A finite field (also called a Galois field) is a field that has finitely many elements. The number of elements in a finite field is sometimes called the order of the field. We will present some basic facts about finite fields.
1 Size of a finite field
The characteristic of is positive because otherwise the additive subgroup generated by would be an infinite subset of . Accordingly, the prime subfield of is isomorphic to the field of integers mod . The integer is prime since otherwise would have zero divisors. Since the field is an –dimensional vector space over for some finite , it is set–isomorphic to and thus has cardinality . ∎
2 Existence of finite fields
Now that we know every finite field has elements, it is natural to ask which of these actually arise as cardinalities of finite fields. It turns out that for each prime and each natural number , there is essentially exactly one finite field of size .
In any field with elements, the equation is satisfied by all elements of .
For each prime and each natural number , there exists a finite field of cardinality , and any two such are isomorphic.
For , the finite field has elements, and any two such are isomorphic by the map sending to .
In general, the polynomial has derivative and thus is separable over . We claim that the splitting field of this polynomial is a finite field of size . The field certainly contains the set of roots of . However, the set is closed under the field operations, so is itself a field. Since splitting fields are minimal by definition, the containment means that . Finally, has elements since is separable, so is a field of size .
For the uniqueness part, any other field of size contains a subfield isomorphic to . Moreover, equals the splitting field of the polynomial over , since by Lemma 2.1 every element of is a root of this polynomial, and all possible roots of the polynomial are accounted for in this way. By the uniqueness of splitting fields up to isomorphism, the two fields and are isomorphic. ∎
Note: The proof of Theorem 2.2 given here, while standard because of its efficiency, relies on more abstract algebra than is strictly necessary. The reader may find a more concrete presentation of this and many other results about finite fields in [1, Ch. 7].
Every finite field is a normal extension of its prime subfield .
This follows from the fact that field extensions obtained from splitting fields are normal extensions. ∎
3 Units in a finite field
Henceforth, in light of Theorem 2.2, we will write for the unique (up to isomorphism) finite field of cardinality . A fundamental step in the investigation of finite fields is the observation that their multiplicative groups are cyclic:
The multiplicative group consisting of nonzero elements of the finite field is a cyclic group.
We begin with the formula
where denotes the Euler totient function. It is proved as follows. For every divisor of , the cyclic group of size has exactly one cyclic subgroup of size . Let be the subset of consisting of elements of which have the maximum possible order (http://planetmath.org/OrderGroup) of . Since every element of has maximal order in the subgroup of that it generates, we see that the sets partition the set , so that
We now prove the theorem. Let , and for each divisor of , let be the number of elements of of order . We claim that is either zero or . Indeed, if it is nonzero, then let be an element of order , and let be the subgroup of generated by . Then has size and every element of is a root of the polynomial . But this polynomial cannot have more than roots in a field, so every root of must be an element of . In particular, every element of order must be in already, and we see that only has elements of order .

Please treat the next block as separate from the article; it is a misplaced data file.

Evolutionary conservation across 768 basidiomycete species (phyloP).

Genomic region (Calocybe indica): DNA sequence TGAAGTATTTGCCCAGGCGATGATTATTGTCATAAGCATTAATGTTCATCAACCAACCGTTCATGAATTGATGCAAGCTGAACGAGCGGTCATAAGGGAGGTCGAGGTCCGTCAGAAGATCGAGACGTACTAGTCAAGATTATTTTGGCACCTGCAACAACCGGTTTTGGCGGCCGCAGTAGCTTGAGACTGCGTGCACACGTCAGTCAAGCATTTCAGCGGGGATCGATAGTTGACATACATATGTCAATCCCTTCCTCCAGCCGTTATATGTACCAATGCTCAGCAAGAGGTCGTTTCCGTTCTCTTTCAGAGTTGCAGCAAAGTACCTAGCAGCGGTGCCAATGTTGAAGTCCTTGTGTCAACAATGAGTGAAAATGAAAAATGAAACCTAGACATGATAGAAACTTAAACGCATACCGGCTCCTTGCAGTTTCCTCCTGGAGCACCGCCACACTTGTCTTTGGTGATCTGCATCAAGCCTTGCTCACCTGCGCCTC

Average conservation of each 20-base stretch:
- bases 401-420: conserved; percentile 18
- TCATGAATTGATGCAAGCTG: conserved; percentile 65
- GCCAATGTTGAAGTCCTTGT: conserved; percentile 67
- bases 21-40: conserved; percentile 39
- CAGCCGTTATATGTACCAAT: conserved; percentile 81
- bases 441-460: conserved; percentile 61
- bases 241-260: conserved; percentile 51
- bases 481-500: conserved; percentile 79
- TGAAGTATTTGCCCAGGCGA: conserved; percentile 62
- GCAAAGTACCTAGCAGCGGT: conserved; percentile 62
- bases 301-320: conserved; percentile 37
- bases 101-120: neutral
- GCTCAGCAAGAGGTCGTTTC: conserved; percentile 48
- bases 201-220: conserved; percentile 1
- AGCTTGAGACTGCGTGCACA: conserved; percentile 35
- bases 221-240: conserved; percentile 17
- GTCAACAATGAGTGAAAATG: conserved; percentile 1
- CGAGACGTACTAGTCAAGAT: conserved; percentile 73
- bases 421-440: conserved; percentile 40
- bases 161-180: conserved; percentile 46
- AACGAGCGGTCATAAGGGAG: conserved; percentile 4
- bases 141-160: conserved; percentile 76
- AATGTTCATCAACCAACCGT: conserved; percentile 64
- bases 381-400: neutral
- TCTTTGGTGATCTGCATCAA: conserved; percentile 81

We have proved that for all . If were 0, then we would have
which is impossible since the first sum must equal (because every element of has order equal to some divisor of ). ∎
4 Automorphisms of a finite field
Observe that, since a splitting field for over contains all the roots of , it follows that the field contains a subfield isomorphic to . We will show later (Theorem 4.2) that this is the only way that extensions of finite fields can arise. For now we will construct the Galois group of the field extension , which is normal by Corollary 2.3.
The Galois group of the field extension is a cyclic group of size generated by the power Frobenius map .
The fact that is an element of , and that is the identity on , is obvious. Since the extension is normal and of degree , the group must have size , and we will be done if we can show that , for , are distinct elements of .
It is enough to show that none of , for , is the identity map on , for then we will have shown that is of order exactly equal to . But, if any such were the identity map, then the polynomial would have distinct roots in , which is impossible in a field since . ∎
We can now use the Galois correspondence between subgroups of the Galois group and intermediate fields of a field extension to immediately classify all the intermediate fields in the extension .
The field extension contains exactly one intermediate field isomorphic to , for each divisor of , and no others. In particular, the subfields of are precisely the fields for .
By the fundamental theorem of Galois theory, each intermediate field of corresponds to a subgroup of . The latter is a cyclic group of order , so its subgroups are exactly the cyclic groups generated by , one for each . The fixed field of is the set of roots of , which forms a subfield of isomorphic to , so the result follows.
The subfields of can be obtained by applying the above considerations to the extension . ∎
|Date of creation||2013-03-22 12:37:50|
|Last modified on||2013-03-22 12:37:50|
|Last modified by||yark (2760)|